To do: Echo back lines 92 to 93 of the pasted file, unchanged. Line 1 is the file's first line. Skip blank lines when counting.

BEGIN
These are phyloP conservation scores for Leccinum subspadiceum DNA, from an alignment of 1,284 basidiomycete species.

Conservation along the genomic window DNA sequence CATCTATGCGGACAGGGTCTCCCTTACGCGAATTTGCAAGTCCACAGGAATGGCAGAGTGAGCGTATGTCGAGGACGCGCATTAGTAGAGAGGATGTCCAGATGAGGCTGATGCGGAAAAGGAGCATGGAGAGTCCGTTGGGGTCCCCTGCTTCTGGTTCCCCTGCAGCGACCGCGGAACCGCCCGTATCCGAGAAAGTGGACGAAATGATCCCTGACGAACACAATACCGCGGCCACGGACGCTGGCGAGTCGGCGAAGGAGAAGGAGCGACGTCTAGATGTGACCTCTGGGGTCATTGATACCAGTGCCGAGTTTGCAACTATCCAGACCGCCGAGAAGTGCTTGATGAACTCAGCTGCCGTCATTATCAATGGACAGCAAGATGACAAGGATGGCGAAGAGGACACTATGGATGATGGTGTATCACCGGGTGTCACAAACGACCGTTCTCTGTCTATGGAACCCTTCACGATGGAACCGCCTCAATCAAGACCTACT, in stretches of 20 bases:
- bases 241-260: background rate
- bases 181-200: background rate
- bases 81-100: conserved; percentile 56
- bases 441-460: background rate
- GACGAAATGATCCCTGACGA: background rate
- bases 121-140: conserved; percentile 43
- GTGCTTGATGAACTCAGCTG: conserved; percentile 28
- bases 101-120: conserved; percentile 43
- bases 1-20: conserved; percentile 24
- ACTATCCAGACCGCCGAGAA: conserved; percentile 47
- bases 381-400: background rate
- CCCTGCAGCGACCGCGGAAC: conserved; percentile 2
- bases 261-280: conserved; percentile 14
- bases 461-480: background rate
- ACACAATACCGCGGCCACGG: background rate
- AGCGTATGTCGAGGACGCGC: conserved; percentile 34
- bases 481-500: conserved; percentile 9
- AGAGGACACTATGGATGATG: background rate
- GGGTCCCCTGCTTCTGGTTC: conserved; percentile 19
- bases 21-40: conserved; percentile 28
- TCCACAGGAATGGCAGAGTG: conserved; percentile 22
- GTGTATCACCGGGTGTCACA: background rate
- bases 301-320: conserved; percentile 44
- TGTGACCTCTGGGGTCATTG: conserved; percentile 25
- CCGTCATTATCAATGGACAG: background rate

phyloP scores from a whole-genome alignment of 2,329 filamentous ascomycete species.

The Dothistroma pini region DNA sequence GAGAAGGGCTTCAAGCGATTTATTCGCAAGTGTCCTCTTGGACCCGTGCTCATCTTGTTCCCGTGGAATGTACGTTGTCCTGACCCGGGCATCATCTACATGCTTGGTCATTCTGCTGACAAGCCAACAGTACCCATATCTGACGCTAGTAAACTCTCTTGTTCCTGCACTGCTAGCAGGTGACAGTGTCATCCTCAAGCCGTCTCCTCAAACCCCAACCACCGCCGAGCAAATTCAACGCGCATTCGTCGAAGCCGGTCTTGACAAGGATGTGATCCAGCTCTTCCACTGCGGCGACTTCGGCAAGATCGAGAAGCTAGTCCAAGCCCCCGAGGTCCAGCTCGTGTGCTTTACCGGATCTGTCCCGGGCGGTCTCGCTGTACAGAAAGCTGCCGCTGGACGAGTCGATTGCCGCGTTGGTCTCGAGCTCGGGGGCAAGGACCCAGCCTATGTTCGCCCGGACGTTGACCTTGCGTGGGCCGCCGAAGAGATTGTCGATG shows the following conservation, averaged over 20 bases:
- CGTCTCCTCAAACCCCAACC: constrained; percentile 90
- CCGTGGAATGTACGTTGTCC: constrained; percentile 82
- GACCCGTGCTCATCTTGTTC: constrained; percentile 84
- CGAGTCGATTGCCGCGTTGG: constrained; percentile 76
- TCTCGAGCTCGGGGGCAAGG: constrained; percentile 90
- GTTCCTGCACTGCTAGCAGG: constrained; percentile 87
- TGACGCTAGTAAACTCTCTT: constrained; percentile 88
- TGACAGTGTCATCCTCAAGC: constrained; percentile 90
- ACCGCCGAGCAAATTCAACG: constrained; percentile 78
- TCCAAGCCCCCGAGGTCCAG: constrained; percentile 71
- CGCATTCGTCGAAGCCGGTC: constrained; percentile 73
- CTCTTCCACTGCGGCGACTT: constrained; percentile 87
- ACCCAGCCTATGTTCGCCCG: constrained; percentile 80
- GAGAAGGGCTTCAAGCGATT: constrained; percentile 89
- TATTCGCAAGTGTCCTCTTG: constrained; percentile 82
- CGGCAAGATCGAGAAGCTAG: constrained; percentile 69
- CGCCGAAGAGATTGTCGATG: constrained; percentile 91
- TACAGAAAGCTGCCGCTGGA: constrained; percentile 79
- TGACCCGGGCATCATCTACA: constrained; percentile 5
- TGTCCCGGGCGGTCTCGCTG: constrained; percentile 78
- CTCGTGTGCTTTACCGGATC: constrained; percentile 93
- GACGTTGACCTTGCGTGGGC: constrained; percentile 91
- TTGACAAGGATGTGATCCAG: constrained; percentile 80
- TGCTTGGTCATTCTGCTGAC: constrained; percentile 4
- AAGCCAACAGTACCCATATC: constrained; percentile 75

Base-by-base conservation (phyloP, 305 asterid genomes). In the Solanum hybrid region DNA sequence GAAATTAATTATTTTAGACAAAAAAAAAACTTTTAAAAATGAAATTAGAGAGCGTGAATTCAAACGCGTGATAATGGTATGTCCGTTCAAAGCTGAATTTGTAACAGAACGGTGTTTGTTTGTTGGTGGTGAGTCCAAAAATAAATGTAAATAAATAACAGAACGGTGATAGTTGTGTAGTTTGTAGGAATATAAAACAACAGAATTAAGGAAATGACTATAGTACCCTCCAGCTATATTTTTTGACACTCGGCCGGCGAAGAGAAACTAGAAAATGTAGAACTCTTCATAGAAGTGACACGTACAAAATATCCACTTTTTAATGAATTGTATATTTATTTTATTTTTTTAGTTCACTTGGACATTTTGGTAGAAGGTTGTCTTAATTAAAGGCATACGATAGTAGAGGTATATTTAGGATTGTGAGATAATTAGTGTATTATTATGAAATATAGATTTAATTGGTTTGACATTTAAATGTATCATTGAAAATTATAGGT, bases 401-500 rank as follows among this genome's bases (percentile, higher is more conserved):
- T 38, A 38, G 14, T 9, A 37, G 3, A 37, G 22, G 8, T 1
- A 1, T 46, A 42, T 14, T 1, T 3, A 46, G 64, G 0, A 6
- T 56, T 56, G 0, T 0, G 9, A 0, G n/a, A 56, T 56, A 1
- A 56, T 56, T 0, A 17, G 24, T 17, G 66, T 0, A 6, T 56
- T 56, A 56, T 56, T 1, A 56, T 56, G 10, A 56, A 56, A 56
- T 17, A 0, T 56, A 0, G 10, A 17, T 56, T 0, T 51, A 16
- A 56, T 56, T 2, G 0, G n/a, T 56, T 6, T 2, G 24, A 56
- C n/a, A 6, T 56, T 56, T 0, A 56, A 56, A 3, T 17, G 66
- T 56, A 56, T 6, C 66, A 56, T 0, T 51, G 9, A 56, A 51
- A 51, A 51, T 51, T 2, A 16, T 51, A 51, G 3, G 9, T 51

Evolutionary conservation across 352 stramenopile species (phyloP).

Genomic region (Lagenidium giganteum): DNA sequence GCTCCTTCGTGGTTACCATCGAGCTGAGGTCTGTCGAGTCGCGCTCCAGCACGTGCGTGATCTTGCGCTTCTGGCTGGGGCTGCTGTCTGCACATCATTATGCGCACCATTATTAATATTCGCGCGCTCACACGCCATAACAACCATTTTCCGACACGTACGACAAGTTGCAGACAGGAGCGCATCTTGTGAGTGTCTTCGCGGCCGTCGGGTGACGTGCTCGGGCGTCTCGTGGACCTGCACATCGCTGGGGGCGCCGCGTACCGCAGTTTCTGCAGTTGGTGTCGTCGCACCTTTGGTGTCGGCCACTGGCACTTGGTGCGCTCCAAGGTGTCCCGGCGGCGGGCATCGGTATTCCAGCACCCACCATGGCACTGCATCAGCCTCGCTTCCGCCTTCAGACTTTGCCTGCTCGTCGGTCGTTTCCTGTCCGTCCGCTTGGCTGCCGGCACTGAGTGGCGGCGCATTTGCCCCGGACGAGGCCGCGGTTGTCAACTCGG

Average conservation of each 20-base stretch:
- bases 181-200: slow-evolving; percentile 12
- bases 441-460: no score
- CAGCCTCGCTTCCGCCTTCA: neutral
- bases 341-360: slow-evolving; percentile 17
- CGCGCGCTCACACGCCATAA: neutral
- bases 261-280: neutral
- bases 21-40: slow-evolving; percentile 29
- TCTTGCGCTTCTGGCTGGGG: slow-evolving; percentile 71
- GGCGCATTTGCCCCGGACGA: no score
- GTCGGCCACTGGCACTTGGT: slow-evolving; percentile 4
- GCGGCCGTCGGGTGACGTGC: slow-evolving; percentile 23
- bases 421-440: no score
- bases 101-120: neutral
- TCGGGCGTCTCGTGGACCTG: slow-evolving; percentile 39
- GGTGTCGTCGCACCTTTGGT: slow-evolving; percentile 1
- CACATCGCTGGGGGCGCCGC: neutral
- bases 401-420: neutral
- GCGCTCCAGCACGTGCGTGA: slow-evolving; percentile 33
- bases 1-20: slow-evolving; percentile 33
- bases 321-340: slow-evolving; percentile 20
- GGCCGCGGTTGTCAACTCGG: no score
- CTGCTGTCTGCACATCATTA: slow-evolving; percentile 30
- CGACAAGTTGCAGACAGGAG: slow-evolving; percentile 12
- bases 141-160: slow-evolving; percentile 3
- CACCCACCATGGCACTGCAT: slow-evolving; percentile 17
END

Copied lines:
- bases 141-160: slow-evolving; percentile 3
- CACCCACCATGGCACTGCAT: slow-evolving; percentile 17